“When I did get to the ball park and looked around, I was ready to catch the next train out of there. They had lights that didn’t even light the outfield very good. And they had a dirt infield and cement bleachers that would hold 2 or 3,000 people. I wasn’t used to playing ball parks like that. When the game started, there was a packed house, about 4,000 spectators. About the fourth inning, our pitcher got hit in the elbow and Stumpy Culbreth, our manager, was hollering, ‘who can pitch on a short warmup?’
“I said, ‘Gimme the ball, and we ended up winning 5 to 4 or 5 to 3. That was the first night I was here. I also found out that there were some pretty good ball players in the league, even if the ball park didn’t look so hot.
“It was some time in June when I came down here, but I won 18 ball games the rest of the summer and lost about 5. That year we played about a hundred game schedule, and we won 48 and we lost 49, I won 18 of those after missing over a month of the season. I was named to the league all-star team. I pitched about every second or third day and never had a sore arm. I was in good shape. For a little man, I could throw that ball through a brick wall. I had a good curve ball too. I threw it off the end of my fingers.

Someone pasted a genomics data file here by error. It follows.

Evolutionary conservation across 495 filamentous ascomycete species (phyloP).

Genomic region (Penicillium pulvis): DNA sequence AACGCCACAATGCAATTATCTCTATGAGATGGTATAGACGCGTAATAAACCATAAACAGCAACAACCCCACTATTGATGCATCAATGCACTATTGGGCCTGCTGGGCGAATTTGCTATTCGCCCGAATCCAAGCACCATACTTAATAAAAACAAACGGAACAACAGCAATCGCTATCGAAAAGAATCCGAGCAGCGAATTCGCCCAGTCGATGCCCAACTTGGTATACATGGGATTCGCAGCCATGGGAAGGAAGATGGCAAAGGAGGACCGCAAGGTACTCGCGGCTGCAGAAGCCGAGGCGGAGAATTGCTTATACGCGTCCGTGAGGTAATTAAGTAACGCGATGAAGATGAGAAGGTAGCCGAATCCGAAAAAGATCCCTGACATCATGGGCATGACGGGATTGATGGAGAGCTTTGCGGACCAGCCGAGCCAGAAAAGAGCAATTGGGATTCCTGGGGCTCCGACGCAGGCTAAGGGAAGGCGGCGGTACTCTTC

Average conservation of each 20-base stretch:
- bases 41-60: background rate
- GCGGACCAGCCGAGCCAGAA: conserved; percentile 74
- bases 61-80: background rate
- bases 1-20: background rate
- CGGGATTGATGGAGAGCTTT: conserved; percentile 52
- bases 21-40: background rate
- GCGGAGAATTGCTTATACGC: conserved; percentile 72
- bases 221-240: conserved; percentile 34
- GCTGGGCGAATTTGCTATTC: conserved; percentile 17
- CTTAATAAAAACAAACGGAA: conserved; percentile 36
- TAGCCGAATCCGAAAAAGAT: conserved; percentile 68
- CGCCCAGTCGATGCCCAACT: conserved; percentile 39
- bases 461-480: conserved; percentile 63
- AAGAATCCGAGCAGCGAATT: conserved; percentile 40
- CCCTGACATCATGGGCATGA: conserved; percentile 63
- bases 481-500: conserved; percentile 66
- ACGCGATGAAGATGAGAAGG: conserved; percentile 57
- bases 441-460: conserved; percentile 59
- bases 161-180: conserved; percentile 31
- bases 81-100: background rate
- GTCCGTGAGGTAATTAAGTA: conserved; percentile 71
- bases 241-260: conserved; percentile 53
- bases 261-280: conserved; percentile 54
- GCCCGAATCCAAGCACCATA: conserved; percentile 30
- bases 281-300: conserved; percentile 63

“The next season I changed my name. I knew a lot of the ball players down here that had changed their name, and I knew ’em by their right name. I remember one was Palmisano, Joe Palmisano, that caught for the Philadelphia Athletics a few years earlier. He played under the name Palm. And then there was Bill Steinecke that played under Bill Seph and then Steinecke in Concord.
“I played under the name of John Davis in ’37. They caught me at the end of the ’36 season, and I got a letter from that damn Judge Branham saying I was suspended.
Note: On January 4, 1937, the National Association of Professional Baseball Leagues announced that they had black listed 27 players from the Carolina League because they had played in the outlaw league in 1936 while under contract to organized professional teams. The Hickory Rebels players included Hitchner, Russ Yeargren, and E.J. Porter.
“The first ball game we played in Concord in ’37 I was pitching against Chitwood, and that fellow Cassell that was running the Concord team sat down beside Ram Menzies, who was trying to run this ball club and said, ‘Ram, you know that fellow out there pitching looks a lot like that fellow Hitchner that pitched for you last year.’